Schreck and his architect, Dave Sutton, said the changes would match the character of the structure, which was built in the late 1800s and restored and updated over the years, most recently for Coffee Culture more ten years old. It was named a local village landmark in 2014, requiring review by the addition commission.

Sutton and Schreck presented the proposal at the June 28 Historic Preservation Commission meeting. Members asked lots of questions about the design of the project, what materials would be used, how customers would access the new rooftop patio, and whether expanding the restaurant 10 feet would interfere with views of the historic mill that overlooks the street. Hand.

Members did not vote on the plan that evening but, according to the minutes of the meeting, had an overall favorable view of the proposal.

Commission members at the July 26 meeting raised more concerns about the project, with new chair Kate Waterman-Kulpa – she filling a vacancy on the commission after Lowther was elected to the village council – claiming it is a significant addition to a historic building, according to the minutes of that meeting.

Waterman-Kulpa later said she didn’t like the addition, according to the minutes, while member Jim Tammaro said he was ready to vote “yes” that night.

Annoyed that the project had stalled, Schreck launched an online petition – it had 1,285 signatures as of Saturday morning – and collected door-to-door signatures in the village to show he had public support.

“I think my frustration is more with the authority of the Village Historic Preservation Commission and the lack of accountability,” he said.

Schreck and Sutton were back before the commission on August 23. The members again debated the effect of the expansion on how someone perceives the restaurant building and the nearby factory.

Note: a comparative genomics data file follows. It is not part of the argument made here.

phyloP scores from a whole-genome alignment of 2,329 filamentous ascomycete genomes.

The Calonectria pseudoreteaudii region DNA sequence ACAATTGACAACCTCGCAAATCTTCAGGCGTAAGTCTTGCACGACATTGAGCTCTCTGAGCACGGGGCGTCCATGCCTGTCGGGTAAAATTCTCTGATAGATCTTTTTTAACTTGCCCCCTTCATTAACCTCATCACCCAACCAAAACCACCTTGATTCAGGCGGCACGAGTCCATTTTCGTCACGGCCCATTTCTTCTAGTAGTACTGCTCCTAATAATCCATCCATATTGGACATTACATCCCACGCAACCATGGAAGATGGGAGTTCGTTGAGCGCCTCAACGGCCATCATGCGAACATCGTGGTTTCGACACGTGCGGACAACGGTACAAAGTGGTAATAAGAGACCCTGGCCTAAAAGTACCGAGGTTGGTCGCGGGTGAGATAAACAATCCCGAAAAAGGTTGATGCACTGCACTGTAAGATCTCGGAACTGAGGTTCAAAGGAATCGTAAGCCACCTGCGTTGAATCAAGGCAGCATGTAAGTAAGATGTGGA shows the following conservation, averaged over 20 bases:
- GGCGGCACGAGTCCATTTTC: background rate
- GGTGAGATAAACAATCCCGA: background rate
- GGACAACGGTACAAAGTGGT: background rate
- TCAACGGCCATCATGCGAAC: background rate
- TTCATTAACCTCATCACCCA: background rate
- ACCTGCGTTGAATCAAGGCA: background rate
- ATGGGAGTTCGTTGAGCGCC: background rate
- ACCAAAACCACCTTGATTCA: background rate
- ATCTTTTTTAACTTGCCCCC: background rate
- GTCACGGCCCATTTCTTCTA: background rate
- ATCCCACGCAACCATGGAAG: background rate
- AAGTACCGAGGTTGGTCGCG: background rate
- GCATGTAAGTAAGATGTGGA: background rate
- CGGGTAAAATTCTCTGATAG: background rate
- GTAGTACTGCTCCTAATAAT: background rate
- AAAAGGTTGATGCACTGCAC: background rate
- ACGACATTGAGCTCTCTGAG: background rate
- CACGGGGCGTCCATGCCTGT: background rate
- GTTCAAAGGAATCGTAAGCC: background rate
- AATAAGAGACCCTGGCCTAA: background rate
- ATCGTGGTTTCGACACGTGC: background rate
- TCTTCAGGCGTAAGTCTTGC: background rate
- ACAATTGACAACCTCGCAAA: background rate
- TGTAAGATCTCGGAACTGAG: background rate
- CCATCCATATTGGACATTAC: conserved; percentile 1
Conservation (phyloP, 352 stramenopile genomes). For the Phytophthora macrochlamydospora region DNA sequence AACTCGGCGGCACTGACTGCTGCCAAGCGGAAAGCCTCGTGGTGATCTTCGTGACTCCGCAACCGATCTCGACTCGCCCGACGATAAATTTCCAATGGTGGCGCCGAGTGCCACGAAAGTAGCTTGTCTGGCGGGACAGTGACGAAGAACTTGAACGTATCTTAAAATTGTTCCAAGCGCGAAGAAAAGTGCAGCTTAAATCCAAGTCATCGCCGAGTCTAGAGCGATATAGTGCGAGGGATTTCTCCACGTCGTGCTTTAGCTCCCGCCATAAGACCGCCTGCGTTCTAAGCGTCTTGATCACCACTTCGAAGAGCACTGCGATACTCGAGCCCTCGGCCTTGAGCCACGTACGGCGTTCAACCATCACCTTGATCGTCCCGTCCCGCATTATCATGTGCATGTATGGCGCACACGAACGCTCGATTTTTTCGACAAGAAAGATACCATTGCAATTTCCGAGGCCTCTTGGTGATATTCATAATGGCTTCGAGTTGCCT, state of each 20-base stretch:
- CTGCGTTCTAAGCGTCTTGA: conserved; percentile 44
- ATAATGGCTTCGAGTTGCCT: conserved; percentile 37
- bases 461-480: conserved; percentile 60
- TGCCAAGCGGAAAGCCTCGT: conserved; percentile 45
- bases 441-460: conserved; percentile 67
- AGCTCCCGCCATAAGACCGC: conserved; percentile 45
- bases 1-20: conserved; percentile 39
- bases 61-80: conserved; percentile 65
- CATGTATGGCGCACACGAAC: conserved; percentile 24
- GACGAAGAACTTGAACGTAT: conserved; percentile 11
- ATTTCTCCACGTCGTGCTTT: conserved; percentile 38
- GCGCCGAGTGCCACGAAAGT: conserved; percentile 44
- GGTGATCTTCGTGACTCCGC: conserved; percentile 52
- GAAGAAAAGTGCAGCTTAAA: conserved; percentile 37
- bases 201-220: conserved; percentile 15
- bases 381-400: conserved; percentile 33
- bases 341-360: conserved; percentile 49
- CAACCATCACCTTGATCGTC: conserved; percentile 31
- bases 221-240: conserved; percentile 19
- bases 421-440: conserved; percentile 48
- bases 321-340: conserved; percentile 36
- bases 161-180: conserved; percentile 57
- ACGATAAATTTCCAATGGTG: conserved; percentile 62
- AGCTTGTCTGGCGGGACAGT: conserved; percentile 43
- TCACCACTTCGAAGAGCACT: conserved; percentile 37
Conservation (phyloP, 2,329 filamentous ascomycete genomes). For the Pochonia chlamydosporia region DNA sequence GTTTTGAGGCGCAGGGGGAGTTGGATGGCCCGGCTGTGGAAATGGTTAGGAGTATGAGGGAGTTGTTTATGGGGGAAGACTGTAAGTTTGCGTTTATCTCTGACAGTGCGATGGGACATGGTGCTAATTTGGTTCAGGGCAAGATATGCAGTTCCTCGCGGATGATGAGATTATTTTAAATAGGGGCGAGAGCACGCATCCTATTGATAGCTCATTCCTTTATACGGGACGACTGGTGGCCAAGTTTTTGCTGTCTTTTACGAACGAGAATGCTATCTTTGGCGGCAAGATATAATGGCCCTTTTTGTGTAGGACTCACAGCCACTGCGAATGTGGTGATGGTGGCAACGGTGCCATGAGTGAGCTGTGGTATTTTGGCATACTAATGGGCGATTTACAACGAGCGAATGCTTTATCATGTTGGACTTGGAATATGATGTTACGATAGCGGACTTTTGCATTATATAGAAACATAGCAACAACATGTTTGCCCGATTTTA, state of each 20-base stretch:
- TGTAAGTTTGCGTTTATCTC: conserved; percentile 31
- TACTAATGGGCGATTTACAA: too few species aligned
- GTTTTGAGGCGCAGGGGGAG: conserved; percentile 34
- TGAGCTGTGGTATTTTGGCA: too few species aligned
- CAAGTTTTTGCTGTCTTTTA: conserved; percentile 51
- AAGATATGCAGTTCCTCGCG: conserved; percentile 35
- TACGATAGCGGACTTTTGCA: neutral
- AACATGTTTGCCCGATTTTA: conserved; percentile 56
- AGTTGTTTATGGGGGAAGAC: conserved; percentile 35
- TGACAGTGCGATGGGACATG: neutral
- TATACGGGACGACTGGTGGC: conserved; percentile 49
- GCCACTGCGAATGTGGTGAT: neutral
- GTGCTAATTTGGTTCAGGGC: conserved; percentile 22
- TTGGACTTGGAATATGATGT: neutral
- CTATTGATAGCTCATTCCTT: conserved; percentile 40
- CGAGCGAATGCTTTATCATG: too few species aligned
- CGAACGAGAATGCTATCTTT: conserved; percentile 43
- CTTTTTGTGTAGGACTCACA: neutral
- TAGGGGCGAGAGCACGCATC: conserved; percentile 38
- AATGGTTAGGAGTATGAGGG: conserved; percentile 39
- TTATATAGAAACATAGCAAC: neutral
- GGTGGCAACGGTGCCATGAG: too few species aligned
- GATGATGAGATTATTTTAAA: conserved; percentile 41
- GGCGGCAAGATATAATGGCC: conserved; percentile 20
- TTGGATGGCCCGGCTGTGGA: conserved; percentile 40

Only five of the seven members of the commission attended the meeting. First, a motion to deny the application failed to gain the required four votes. Then, a request to approve an opportunity certificate failed for the same reason.

The committee voted to put the project back on the agenda for the September 27 meeting.

Mayor Deb Rogers said the Waterman-Kulpa-led commission she clashed with is too rigid and unwilling to work with economic operators. Waterman-Kulpa declined to comment.

“I have no idea why this is such a controversial issue,” Rogers said. “For me it’s, you know, a non-issue, but it’s becoming an issue.”

Lowther said the commission is doing its best to accommodate requests from Main Street businesses.

In this case, however, she encouraged Schreck to consider moving to another, larger location in Williamsville. She noted that Nest in the Village now crosses Main Street.

“I want Joel to succeed,” Lowther said. “But, like I said, other companies that have outgrown their space are moving to a different space.”

Schreck said he couldn’t find another equally suitable site for his restaurant, and furthermore he said the village needed to remember that the history of its commercial buildings was still being written.

“We’re trying to make history for the future here too,” he said. “That’s not all that happened, you know, 100 years ago.”